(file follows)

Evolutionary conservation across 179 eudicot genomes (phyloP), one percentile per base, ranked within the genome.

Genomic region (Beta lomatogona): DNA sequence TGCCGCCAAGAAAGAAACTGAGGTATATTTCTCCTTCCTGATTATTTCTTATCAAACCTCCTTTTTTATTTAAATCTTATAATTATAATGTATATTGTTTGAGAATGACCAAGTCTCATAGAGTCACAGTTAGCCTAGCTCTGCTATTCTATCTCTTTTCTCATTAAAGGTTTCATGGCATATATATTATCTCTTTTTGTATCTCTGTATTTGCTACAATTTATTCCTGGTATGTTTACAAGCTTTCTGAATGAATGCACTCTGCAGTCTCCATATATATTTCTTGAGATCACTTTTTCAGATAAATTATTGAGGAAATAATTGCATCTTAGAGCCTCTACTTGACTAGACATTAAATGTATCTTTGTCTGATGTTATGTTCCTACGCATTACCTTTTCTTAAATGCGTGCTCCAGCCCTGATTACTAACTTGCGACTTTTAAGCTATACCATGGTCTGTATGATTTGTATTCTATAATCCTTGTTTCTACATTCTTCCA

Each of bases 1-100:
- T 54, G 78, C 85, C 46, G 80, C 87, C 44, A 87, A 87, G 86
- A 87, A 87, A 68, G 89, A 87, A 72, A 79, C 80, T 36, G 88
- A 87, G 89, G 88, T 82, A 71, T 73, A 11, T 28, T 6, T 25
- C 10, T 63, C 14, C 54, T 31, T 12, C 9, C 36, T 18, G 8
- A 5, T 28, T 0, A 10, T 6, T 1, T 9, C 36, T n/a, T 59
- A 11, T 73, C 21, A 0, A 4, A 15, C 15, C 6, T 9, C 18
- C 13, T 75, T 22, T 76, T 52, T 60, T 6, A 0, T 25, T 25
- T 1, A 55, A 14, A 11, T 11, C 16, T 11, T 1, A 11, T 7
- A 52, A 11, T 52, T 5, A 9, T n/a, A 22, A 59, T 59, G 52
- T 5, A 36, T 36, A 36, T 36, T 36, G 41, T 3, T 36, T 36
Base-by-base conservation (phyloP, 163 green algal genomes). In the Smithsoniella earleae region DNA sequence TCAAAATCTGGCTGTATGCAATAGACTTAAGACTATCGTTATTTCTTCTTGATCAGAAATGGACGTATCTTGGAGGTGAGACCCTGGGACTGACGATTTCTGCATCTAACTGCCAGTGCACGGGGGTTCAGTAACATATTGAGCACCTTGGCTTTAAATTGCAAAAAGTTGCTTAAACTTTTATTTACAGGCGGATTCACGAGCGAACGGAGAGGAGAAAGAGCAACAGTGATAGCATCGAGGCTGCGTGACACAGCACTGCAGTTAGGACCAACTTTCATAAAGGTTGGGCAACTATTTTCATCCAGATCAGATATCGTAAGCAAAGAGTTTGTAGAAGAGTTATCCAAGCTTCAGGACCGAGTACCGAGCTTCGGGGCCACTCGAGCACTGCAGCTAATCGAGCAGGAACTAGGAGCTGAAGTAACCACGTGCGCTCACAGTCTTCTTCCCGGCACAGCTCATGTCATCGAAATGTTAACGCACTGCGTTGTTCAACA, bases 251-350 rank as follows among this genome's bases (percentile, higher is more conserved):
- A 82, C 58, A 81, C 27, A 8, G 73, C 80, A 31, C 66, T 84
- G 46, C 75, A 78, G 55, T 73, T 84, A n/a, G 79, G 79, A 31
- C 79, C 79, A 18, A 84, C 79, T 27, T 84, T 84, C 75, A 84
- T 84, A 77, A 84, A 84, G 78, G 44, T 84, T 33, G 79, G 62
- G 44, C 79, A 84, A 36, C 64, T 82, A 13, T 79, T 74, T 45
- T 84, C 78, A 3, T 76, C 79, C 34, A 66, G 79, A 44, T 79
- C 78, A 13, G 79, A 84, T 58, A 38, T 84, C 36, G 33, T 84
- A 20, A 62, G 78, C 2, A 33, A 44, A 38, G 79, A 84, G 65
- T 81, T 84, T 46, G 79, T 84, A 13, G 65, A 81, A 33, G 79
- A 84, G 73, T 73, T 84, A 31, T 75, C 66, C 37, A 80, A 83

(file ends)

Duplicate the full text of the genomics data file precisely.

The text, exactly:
Evolutionary conservation across 179 eudicot genomes (phyloP), one percentile per base, ranked within the genome.

Genomic region (Beta lomatogona): DNA sequence TGCCGCCAAGAAAGAAACTGAGGTATATTTCTCCTTCCTGATTATTTCTTATCAAACCTCCTTTTTTATTTAAATCTTATAATTATAATGTATATTGTTTGAGAATGACCAAGTCTCATAGAGTCACAGTTAGCCTAGCTCTGCTATTCTATCTCTTTTCTCATTAAAGGTTTCATGGCATATATATTATCTCTTTTTGTATCTCTGTATTTGCTACAATTTATTCCTGGTATGTTTACAAGCTTTCTGAATGAATGCACTCTGCAGTCTCCATATATATTTCTTGAGATCACTTTTTCAGATAAATTATTGAGGAAATAATTGCATCTTAGAGCCTCTACTTGACTAGACATTAAATGTATCTTTGTCTGATGTTATGTTCCTACGCATTACCTTTTCTTAAATGCGTGCTCCAGCCCTGATTACTAACTTGCGACTTTTAAGCTATACCATGGTCTGTATGATTTGTATTCTATAATCCTTGTTTCTACATTCTTCCA

Each of bases 1-100:
- T 54, G 78, C 85, C 46, G 80, C 87, C 44, A 87, A 87, G 86
- A 87, A 87, A 68, G 89, A 87, A 72, A 79, C 80, T 36, G 88
- A 87, G 89, G 88, T 82, A 71, T 73, A 11, T 28, T 6, T 25
- C 10, T 63, C 14, C 54, T 31, T 12, C 9, C 36, T 18, G 8
- A 5, T 28, T 0, A 10, T 6, T 1, T 9, C 36, T n/a, T 59
- A 11, T 73, C 21, A 0, A 4, A 15, C 15, C 6, T 9, C 18
- C 13, T 75, T 22, T 76, T 52, T 60, T 6, A 0, T 25, T 25
- T 1, A 55, A 14, A 11, T 11, C 16, T 11, T 1, A 11, T 7
- A 52, A 11, T 52, T 5, A 9, T n/a, A 22, A 59, T 59, G 52
- T 5, A 36, T 36, A 36, T 36, T 36, G 41, T 3, T 36, T 36
Base-by-base conservation (phyloP, 163 green algal genomes). In the Smithsoniella earleae region DNA sequence TCAAAATCTGGCTGTATGCAATAGACTTAAGACTATCGTTATTTCTTCTTGATCAGAAATGGACGTATCTTGGAGGTGAGACCCTGGGACTGACGATTTCTGCATCTAACTGCCAGTGCACGGGGGTTCAGTAACATATTGAGCACCTTGGCTTTAAATTGCAAAAAGTTGCTTAAACTTTTATTTACAGGCGGATTCACGAGCGAACGGAGAGGAGAAAGAGCAACAGTGATAGCATCGAGGCTGCGTGACACAGCACTGCAGTTAGGACCAACTTTCATAAAGGTTGGGCAACTATTTTCATCCAGATCAGATATCGTAAGCAAAGAGTTTGTAGAAGAGTTATCCAAGCTTCAGGACCGAGTACCGAGCTTCGGGGCCACTCGAGCACTGCAGCTAATCGAGCAGGAACTAGGAGCTGAAGTAACCACGTGCGCTCACAGTCTTCTTCCCGGCACAGCTCATGTCATCGAAATGTTAACGCACTGCGTTGTTCAACA, bases 251-350 rank as follows among this genome's bases (percentile, higher is more conserved):
- A 82, C 58, A 81, C 27, A 8, G 73, C 80, A 31, C 66, T 84
- G 46, C 75, A 78, G 55, T 73, T 84, A n/a, G 79, G 79, A 31
- C 79, C 79, A 18, A 84, C 79, T 27, T 84, T 84, C 75, A 84
- T 84, A 77, A 84, A 84, G 78, G 44, T 84, T 33, G 79, G 62
- G 44, C 79, A 84, A 36, C 64, T 82, A 13, T 79, T 74, T 45
- T 84, C 78, A 3, T 76, C 79, C 34, A 66, G 79, A 44, T 79
- C 78, A 13, G 79, A 84, T 58, A 38, T 84, C 36, G 33, T 84
- A 20, A 62, G 78, C 2, A 33, A 44, A 38, G 79, A 84, G 65
- T 81, T 84, T 46, G 79, T 84, A 13, G 65, A 81, A 33, G 79
- A 84, G 73, T 73, T 84, A 31, T 75, C 66, C 37, A 80, A 83